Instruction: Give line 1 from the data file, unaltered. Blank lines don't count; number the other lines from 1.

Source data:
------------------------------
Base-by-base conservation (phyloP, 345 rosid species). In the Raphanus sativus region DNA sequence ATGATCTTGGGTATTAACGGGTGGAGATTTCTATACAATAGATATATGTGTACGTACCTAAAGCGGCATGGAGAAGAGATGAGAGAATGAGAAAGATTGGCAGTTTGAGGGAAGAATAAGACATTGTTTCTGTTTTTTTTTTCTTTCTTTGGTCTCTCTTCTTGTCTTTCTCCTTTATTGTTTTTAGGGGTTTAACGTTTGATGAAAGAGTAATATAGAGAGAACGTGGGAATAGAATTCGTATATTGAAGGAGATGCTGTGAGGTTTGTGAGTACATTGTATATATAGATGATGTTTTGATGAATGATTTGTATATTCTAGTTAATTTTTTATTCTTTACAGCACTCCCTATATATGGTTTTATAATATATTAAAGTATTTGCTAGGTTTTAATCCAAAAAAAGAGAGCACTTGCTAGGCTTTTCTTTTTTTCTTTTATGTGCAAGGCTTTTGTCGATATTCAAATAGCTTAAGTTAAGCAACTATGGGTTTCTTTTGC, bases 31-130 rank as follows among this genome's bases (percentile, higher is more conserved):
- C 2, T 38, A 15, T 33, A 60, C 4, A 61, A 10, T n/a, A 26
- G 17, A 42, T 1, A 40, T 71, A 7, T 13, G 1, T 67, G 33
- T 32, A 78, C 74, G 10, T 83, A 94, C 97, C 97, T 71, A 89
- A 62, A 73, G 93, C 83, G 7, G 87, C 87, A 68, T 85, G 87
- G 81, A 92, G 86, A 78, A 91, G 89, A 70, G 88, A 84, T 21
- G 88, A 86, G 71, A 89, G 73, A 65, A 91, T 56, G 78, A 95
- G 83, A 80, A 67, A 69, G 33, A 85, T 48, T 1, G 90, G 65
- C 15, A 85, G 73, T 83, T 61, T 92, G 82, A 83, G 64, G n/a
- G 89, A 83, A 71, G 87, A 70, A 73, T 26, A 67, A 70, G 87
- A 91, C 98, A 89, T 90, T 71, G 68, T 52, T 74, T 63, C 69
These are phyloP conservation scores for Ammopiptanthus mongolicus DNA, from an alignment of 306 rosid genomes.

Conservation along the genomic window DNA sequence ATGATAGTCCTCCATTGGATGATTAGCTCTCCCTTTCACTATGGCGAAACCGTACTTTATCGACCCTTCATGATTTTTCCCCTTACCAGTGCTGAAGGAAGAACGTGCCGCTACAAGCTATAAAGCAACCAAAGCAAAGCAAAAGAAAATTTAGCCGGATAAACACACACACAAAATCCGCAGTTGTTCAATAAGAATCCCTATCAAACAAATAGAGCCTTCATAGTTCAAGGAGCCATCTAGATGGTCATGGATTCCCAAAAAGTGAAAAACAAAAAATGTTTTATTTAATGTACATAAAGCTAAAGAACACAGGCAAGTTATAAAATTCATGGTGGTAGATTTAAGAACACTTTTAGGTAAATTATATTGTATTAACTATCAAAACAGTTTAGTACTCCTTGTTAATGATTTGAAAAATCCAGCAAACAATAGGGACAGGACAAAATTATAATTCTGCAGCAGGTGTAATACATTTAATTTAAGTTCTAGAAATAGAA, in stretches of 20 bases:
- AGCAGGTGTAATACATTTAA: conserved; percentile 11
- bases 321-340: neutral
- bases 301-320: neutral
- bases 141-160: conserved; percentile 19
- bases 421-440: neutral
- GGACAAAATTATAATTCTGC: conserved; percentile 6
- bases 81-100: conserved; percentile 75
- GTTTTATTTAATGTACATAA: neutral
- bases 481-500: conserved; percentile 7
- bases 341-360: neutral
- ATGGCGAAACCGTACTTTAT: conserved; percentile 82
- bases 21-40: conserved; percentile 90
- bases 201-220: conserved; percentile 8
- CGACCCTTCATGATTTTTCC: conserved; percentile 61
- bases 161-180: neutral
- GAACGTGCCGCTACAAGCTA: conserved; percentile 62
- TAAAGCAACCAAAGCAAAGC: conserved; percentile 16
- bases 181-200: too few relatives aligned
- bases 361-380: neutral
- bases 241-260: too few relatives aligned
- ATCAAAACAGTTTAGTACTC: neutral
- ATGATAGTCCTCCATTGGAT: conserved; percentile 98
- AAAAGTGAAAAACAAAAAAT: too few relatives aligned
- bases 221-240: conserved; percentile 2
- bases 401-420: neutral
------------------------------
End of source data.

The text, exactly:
Base-by-base conservation (phyloP, 345 rosid species). In the Raphanus sativus region DNA sequence ATGATCTTGGGTATTAACGGGTGGAGATTTCTATACAATAGATATATGTGTACGTACCTAAAGCGGCATGGAGAAGAGATGAGAGAATGAGAAAGATTGGCAGTTTGAGGGAAGAATAAGACATTGTTTCTGTTTTTTTTTTCTTTCTTTGGTCTCTCTTCTTGTCTTTCTCCTTTATTGTTTTTAGGGGTTTAACGTTTGATGAAAGAGTAATATAGAGAGAACGTGGGAATAGAATTCGTATATTGAAGGAGATGCTGTGAGGTTTGTGAGTACATTGTATATATAGATGATGTTTTGATGAATGATTTGTATATTCTAGTTAATTTTTTATTCTTTACAGCACTCCCTATATATGGTTTTATAATATATTAAAGTATTTGCTAGGTTTTAATCCAAAAAAAGAGAGCACTTGCTAGGCTTTTCTTTTTTTCTTTTATGTGCAAGGCTTTTGTCGATATTCAAATAGCTTAAGTTAAGCAACTATGGGTTTCTTTTGC, bases 31-130 rank as follows among this genome's bases (percentile, higher is more conserved):